Unity abounds during these unprecedented days

Posted 03/25/2020 by Marilyn Hershey

I’d be hard-pressed to find a time when solidarity mattered more in my lifetime. Not just for our country, but for our dairy industry. We’ll only get through these challenging times if we stick together and support one another.

I experienced industry unity at its finest during a recent board of directors call of the Innovation Center for U.S. Dairy, an organization we created through our checkoff in 2008. The Innovation Center is a voluntary organization of farmers, cooperatives, processors, retailers and trade associations that works with leaders across the value chain to align on pre-competitive priorities, drive progress and speak with one voice.

Innovation Center for US Dairy

The call had a bit of a solemn undertone given the uncertainty of the coronavirus pandemic that’s impacting businesses and farm families across the value chain. But during that 90-minute meeting we heard leaders from different organizations speaking as colleagues, as “U.S. dairy.” 

The top leadership from the U.S. Dairy Export Council (Tom Vilsack), National Milk Producers Federation (Jim Mulhern) and International Dairy Foods Association (Michael Dykes), along with invited guest Tom Halverson from CoBank, shared insights and answered questions. The conversation was informative, candid and mostly necessary as we collectively seek a way through an unprecedented time of uncertainty.

It showed that even in the most difficult of days, we share a special bond across the industry and there is much more that unites us than divides us.

It also showed that if we didn’t have the Innovation Center already in place, we’d be frantically trying to put one together now. And I can assure you that a global crisis is not the time to create something of this magnitude.

Farmer connections
On the farm, our life continues as close to normal as we know it. We have 17 employees who we speak to frequently about available resources and steps they can take if they aren’t feeling well. So far, so good. 

I have gotten calls from many farmers, not just here in Pennsylvania but from across the country. Social media also allows us to connect and share ideas, or just our frustrations. But what I love most about my farmer peers is our attitude of resilience. The cows still need to be milked and a nation needs to be fed. Sure, our mood can change as we read news updates, but we remain focused and we get our work done.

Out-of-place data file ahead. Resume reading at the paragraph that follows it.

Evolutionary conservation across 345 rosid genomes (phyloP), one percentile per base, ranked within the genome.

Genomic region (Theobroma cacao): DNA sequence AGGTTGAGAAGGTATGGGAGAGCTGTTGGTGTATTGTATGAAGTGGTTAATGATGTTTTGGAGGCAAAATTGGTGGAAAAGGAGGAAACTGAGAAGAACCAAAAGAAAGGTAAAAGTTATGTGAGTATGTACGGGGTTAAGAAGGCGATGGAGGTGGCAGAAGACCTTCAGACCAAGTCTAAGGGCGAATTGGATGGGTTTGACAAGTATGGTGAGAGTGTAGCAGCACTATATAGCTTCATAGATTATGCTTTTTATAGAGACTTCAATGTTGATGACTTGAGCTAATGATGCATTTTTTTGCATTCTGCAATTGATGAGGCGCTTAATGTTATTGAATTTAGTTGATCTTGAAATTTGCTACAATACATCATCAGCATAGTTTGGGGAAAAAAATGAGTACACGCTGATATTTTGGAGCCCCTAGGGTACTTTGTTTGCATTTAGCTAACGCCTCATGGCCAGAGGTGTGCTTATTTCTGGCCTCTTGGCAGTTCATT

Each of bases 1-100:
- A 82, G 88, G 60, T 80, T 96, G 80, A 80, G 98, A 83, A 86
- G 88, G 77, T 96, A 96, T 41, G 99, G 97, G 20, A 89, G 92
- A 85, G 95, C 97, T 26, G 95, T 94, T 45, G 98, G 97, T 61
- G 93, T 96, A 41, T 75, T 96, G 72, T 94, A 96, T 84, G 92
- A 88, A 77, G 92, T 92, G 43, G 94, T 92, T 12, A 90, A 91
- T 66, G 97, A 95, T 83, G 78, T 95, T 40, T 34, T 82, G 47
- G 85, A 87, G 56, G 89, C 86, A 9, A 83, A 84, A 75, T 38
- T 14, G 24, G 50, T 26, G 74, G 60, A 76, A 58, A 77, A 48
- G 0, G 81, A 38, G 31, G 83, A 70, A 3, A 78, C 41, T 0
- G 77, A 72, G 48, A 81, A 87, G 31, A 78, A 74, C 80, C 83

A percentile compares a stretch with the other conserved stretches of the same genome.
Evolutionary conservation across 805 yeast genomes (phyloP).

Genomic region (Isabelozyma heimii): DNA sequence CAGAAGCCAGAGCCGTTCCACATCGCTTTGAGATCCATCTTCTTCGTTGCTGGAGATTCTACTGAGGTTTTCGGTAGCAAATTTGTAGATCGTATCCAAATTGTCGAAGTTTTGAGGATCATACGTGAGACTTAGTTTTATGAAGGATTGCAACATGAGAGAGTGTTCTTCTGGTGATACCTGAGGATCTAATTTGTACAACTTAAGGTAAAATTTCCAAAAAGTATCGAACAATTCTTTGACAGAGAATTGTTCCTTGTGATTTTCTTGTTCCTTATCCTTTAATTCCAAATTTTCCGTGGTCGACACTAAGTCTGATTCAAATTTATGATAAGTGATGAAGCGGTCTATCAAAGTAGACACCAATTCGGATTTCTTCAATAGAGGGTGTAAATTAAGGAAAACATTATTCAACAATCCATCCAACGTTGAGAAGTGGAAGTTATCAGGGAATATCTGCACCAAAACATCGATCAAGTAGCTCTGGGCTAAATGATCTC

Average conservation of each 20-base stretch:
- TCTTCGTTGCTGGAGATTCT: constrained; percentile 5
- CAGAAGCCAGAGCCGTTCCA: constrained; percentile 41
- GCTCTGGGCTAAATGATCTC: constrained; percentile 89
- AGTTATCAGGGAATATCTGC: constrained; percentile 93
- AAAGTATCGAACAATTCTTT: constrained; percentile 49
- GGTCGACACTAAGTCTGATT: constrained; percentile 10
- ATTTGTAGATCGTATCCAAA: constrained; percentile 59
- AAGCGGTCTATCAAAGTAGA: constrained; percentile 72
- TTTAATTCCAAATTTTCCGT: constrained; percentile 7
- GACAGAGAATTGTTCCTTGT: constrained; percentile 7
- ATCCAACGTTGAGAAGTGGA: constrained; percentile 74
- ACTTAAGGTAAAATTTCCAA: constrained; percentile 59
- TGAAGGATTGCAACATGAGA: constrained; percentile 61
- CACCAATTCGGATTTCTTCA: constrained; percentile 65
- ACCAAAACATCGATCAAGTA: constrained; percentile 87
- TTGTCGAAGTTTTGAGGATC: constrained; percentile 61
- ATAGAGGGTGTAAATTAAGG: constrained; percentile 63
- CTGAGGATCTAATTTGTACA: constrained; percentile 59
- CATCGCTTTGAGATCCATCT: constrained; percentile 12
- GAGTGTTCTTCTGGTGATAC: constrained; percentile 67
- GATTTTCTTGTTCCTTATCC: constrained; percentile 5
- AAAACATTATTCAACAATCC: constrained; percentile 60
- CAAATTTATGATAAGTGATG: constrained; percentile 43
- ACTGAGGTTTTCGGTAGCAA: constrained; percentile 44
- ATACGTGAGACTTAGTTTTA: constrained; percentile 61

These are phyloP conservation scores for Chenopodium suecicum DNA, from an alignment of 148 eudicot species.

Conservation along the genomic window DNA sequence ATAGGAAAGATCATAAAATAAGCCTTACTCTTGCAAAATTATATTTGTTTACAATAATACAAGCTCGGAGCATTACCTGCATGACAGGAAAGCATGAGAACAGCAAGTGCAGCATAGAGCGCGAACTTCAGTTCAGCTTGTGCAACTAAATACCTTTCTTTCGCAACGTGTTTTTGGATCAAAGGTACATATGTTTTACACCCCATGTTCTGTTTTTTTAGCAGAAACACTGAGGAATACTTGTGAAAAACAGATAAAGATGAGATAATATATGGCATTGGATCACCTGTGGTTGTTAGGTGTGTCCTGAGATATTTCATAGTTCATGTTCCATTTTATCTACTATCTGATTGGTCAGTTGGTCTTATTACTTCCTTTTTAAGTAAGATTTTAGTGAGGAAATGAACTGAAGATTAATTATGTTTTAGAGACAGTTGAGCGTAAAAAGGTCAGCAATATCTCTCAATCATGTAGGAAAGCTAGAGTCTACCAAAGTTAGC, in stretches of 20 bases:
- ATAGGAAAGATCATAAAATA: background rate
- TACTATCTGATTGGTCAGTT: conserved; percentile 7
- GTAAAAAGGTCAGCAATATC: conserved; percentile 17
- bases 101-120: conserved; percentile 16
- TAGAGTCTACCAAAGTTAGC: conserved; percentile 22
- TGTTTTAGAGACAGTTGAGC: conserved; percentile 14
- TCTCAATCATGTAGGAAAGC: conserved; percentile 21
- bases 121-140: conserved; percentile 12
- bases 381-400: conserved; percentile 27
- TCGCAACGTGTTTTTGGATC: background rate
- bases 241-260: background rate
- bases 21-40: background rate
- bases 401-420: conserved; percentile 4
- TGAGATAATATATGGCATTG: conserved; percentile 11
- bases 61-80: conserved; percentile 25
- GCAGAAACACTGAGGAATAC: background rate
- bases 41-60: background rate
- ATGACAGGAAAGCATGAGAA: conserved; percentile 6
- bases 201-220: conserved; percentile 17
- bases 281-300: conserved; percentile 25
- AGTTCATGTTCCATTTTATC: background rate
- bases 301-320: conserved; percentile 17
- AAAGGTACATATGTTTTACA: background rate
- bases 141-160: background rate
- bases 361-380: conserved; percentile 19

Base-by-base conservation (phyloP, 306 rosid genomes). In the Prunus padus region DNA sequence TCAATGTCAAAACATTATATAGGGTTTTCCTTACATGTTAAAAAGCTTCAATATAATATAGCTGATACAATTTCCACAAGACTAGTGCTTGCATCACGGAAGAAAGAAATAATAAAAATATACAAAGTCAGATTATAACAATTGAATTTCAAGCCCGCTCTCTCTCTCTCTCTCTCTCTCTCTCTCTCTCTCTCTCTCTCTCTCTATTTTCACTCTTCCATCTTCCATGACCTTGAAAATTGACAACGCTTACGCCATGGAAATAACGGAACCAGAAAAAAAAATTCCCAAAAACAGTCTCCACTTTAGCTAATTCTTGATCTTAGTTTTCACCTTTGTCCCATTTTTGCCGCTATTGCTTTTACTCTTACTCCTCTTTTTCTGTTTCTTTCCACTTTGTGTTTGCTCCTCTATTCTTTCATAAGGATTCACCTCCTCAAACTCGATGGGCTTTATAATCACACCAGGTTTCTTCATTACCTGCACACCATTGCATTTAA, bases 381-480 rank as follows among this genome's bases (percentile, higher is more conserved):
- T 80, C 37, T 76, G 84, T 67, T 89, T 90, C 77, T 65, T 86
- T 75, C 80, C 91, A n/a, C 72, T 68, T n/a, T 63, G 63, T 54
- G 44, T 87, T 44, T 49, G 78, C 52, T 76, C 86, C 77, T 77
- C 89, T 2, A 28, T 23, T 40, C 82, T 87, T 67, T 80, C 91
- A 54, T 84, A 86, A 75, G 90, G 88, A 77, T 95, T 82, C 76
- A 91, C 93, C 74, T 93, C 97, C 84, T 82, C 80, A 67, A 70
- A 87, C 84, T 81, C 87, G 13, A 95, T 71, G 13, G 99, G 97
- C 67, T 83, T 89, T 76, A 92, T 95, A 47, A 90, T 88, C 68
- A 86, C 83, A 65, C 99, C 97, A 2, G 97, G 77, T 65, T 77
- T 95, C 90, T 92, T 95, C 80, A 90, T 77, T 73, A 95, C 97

We see the stories of the virus causing panic among consumers, who are stocking up at the grocery store. Dairy is in demand and the shelves are being emptied. It gives farmers faith to see Americans turn to the basics and great nutrition in a time of crisis.

But we need to be cautious about this moment, too. Some media stories claim that dairy, which contains a glycoprotein called lactoferrin, can help combat the virus. While some farmers have suggested to me that the checkoff should make the most of the moment, this is a time for us to remember that sound science and research should guide us. Our National Dairy Council (NDC) experts have reviewed these claims and express concern over perpetuating that human immunity benefits from dairy and lactoferrin. 

National Dairy Council Website

NDC states that studies have been limited and with mixed results. Human trials also have used pharmaceutical levels of lactoferrin that are larger than those obtained from the recommended three daily servings of dairy. 

More research is needed before a claim can be made. Our best approach is to continue talking about dairy’s unique and robust nutritional package that is critical anytime.

In the meantime, we’ll continue adapting to our new normal. My father soon turns 92 and because a family gathering would exceed CDC’s social distance recommendations, we are instead talking about celebrating via a video conference call. 

We’re all following CDC’s social distancing recommendations, though I do make runs to our local grocery store, a trip I now cherish more than ever. The other day, I thanked the woman who was bagging my food and she talked about the hard days at work, how they put in extra hours to keep the shelves stocked and how some employees fill in for those who feel safer staying at home. 

As farmers, we relate to the tough days. It’s part of our DNA. We know there is always a job to do and that is all the motivation we need to press onward, no matter how challenging the times may get.

If you want to talk about the Innovation Center and all the things your checkoff is doing during this crisis, I encourage you to reach out to me through talktomarilyn@dairy.org or leave a comment below.

If you’d like to join the Facebook conversation about the national dairy checkoff, ask to join the Dairy Checkoff Farmer Group

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